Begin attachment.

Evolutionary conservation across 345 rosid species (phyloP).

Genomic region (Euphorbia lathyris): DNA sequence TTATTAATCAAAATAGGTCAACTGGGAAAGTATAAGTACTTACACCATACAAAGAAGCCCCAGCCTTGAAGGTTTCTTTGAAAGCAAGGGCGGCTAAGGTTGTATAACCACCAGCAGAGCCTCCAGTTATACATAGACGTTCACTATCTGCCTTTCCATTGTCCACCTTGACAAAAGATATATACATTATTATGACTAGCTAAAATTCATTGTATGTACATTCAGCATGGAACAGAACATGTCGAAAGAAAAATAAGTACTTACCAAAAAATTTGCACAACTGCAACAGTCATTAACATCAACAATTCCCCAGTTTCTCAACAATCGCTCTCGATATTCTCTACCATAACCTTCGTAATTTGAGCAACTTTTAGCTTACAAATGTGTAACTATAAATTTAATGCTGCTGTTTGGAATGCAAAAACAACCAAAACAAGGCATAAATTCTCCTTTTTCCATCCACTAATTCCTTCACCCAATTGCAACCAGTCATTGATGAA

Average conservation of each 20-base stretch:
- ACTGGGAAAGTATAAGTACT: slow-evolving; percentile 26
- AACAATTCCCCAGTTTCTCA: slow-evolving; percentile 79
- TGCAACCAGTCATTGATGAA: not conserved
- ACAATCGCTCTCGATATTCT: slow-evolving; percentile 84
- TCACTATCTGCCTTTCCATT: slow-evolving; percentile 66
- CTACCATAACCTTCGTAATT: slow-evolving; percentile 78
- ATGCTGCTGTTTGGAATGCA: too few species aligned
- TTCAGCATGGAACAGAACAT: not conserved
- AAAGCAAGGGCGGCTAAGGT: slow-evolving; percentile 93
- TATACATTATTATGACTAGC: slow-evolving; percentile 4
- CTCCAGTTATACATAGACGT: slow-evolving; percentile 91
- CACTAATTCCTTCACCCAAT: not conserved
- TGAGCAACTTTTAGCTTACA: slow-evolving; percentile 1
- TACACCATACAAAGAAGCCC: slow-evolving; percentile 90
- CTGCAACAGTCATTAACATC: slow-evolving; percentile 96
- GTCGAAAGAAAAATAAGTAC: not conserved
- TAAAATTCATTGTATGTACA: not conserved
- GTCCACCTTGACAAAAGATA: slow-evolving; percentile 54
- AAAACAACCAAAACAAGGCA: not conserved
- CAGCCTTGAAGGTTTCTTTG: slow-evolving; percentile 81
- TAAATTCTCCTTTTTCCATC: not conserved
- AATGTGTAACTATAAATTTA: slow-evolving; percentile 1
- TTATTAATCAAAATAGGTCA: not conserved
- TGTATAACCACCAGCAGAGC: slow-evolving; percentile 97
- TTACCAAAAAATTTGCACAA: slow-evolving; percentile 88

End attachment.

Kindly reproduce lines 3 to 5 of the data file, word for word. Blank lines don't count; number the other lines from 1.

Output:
Average conservation of each 20-base stretch:
- ACTGGGAAAGTATAAGTACT: slow-evolving; percentile 26
- AACAATTCCCCAGTTTCTCA: slow-evolving; percentile 79